Normally, the second week of December is way too early for a team to get antsy about the free-agent market. Especially during the winter meetings -- virtual or otherwise -- which typically involve more conversations than actual deals.
But this is hardly a normal offseason for the Mets, who now belong to the sport’s richest owner, the hedge-fund titan Steve Cohen, and are in the process of a franchise makeover at a time when too many MLB teams are more focused on layoffs than next year’s playoffs.
This is supposed to be the Mets’ winter, and Cohen -- along with former general manager and now president Sandy Alderson -- has shown every intention of making that a reality, even taking to Twitter to rev up the fan base. But as the Mets tried to close Tuesday on a four-year deal with catcher James McCann, as a source confirmed, we were reminded that it’s not so simple as merely throwing money around. You have to get the right people to take it.
Don’t get me wrong. Cash is great. Cash works. And the Mets already secured a nice bullpen upgrade in the former Twins’ set-up man, Trevor May, on a two-year, $15.5-million pact a week earlier. But as relentlessly successful as Cohen has been in the financial realm, he’s already admitted that the business of baseball, whether it’s recruiting a GM or wooing players, operates a little differently than he’s used to.
Cohen also has experienced, thanks to Twitter, that his adoring fan base wanted all these All-Stars in Flushing yesterday, something he playfully acknowledged with a few winter meetings-themed tweets this week. As someone new to this gig, when does Cohen start feeling like the Mets are overdue for a "W" and just decides to authorize a monster check for George Springer or Trevor Bauer? Maybe even J.T. Realmuto, if these McCann negotiations collapse.
This was the Mets’ plan all along. Now it’s just a matter of execution. At the top of the free-agent market, however, there are other teams to contend with -- albeit fewer this offseason if some clubs truly are as broke as they claim to be. The Mets apparently were running into some of that turbulence Tuesday night with reports that the Angels also remained in talks with McCann, an unforeseen complication hours earlier.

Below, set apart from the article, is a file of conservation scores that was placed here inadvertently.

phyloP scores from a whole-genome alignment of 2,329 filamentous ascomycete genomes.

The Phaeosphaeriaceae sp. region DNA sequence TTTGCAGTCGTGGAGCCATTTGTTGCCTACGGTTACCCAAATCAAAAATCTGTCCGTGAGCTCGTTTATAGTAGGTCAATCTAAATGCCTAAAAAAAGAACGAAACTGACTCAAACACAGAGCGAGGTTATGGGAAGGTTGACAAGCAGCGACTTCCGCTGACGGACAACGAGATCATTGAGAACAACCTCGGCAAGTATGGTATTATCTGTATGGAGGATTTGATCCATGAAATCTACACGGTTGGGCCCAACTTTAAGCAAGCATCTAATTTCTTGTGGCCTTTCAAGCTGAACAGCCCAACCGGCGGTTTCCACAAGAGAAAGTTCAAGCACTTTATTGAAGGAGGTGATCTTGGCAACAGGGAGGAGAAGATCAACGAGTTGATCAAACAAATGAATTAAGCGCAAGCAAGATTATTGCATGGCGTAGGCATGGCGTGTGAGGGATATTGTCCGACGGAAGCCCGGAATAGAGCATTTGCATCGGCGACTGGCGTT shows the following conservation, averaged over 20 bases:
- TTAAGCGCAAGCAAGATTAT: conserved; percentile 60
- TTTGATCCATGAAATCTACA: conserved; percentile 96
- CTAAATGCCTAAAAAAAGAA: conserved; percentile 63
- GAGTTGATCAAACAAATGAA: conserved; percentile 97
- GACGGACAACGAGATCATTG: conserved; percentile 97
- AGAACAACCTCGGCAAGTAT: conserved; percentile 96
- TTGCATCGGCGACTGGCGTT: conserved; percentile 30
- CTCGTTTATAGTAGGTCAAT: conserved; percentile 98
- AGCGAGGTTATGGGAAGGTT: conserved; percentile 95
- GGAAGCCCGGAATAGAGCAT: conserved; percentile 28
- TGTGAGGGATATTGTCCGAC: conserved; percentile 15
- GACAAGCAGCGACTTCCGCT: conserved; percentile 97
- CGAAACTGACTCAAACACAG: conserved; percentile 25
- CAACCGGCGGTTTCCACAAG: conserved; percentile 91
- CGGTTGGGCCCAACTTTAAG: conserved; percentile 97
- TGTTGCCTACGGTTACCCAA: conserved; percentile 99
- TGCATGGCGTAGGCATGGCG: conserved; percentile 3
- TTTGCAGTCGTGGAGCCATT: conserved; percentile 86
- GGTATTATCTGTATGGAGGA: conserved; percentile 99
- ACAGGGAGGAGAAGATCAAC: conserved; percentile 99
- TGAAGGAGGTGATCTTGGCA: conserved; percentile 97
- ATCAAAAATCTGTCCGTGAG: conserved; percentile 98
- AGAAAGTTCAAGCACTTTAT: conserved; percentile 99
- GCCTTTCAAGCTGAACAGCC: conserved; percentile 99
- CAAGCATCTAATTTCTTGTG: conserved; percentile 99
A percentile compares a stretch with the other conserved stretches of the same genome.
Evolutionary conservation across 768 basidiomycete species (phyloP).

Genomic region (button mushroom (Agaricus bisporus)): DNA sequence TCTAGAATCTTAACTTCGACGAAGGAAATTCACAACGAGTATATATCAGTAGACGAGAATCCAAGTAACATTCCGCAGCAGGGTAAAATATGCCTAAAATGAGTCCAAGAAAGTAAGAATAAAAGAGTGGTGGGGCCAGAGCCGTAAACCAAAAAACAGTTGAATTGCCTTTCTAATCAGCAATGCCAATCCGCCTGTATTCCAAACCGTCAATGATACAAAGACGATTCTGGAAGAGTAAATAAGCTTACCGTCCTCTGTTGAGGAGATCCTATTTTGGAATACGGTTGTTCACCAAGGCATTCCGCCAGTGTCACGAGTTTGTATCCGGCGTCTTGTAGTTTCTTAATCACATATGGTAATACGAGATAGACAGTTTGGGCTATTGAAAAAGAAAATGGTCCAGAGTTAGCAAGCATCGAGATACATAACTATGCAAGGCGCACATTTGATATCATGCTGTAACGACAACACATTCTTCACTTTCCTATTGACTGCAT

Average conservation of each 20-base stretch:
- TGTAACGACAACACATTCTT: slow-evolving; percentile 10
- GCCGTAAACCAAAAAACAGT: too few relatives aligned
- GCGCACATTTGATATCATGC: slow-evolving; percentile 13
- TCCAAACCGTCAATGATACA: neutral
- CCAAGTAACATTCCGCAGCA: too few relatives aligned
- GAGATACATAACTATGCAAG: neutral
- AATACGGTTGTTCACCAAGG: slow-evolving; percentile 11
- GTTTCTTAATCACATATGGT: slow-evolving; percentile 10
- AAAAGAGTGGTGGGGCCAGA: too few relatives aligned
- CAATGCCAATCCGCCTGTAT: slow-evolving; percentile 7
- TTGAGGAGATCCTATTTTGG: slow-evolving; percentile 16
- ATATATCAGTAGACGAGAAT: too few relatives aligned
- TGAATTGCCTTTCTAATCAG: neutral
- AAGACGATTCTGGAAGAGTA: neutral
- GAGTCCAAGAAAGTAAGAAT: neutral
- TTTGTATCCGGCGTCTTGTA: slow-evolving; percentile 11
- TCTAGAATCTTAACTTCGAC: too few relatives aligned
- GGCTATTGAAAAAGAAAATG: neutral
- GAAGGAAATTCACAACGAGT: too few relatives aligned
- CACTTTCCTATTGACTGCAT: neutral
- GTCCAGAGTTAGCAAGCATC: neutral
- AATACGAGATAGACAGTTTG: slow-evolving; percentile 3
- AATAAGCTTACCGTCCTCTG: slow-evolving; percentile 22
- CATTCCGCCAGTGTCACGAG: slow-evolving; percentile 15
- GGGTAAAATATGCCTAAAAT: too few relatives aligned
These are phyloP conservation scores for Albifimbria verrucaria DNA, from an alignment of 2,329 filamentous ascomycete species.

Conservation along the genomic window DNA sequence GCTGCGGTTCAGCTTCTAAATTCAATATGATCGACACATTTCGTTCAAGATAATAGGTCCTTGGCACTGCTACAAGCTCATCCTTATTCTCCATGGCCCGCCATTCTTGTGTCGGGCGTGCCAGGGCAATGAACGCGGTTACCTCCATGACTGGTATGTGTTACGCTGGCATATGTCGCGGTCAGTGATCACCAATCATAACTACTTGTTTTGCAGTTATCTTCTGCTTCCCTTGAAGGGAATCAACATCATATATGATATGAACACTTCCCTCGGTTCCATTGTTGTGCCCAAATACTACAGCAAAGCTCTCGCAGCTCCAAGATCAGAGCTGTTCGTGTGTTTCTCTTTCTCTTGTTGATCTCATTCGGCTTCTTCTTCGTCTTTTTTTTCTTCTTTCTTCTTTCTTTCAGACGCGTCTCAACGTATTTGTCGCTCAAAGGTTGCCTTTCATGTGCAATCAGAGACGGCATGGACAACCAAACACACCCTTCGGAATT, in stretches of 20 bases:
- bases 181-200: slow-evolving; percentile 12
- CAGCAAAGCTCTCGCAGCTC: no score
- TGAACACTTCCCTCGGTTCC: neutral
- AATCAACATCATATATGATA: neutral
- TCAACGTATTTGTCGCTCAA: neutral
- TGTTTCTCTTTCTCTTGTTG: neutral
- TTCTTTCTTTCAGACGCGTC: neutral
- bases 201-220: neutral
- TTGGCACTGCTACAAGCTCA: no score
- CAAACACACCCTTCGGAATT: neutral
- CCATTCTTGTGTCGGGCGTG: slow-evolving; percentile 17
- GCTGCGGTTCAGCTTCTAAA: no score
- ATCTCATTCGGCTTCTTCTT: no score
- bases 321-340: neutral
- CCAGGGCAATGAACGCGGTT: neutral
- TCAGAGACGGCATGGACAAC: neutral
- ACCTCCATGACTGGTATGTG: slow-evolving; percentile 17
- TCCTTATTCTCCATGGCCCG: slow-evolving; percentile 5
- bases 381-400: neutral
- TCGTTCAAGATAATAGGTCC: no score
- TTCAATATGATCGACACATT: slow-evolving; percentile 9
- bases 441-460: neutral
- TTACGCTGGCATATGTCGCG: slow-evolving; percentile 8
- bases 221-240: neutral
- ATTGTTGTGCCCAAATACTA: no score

McCann figured to be considerably cheaper than Realmuto, with a shorter commitment in terms of years. But the presence of the Angels -- also believed to be a serious contender for Bauer -- suggested that his price might be headed above the estimates. And if the Santa Barbara native ultimately wanted to return home, the Mets likely would be back in the Realmuto game again.
The good thing? From the Mets’ standpoint, it’s only money, and Cohen has plenty. But from a baseball perspective, Alderson currently is the one responsible for the roster building, and devising a blueprint to deliver Cohen’s mantra of sustained year-to-year success, meaning he has to figure out the smartest methods to spend that wealth of resources.
"There are only two currencies in baseball: players and money," Alderson said last month on MLB Network Radio. "We have some money at this point."
That was Alderson’s way of saying the Mets would be all-in for free agency rather than using the organization’s limited commodity of young talent as trade chips. But in going that route, nothing is guaranteed, and Cohen may discover he has to overspend in some cases to acquires those desired pieces.
Again, that’s something he certainly seems prepared to do, not only as the Mets’ presumptive savior, but a lifelong fan of the team. These are no longer the Wilpon Mets, so Tuesday’s intensifying recruitment of McCann was only the beginning. Springer figures to be next up, with Bauer’s process expected to stretch out a little longer, and neither one was close to getting anything done with the Mets by late Tuesday night.
The Mets also remain on the periphery with DJ LeMahieu, according to a source, but they didn’t figure to be driving the market for him. More seeing where his price goes, and if the Mets’ other priorities somehow slip away, then perhaps jumping in.
It is still early. This is a baseball winter like none we’ve ever seen, and getting a read on player valuations should require more time to develop, for both sides. For the Mets, each passing day might feel like an eternity, given Cohen’s Type A drive to transform his beloved franchise into a perennial World Series threat. That goes double for the fans who have waited what seems like forever for an offseason like this.
The Mets are going to make their splash in free agency. What that looks like, or the precise timetable for it, remains to be seen.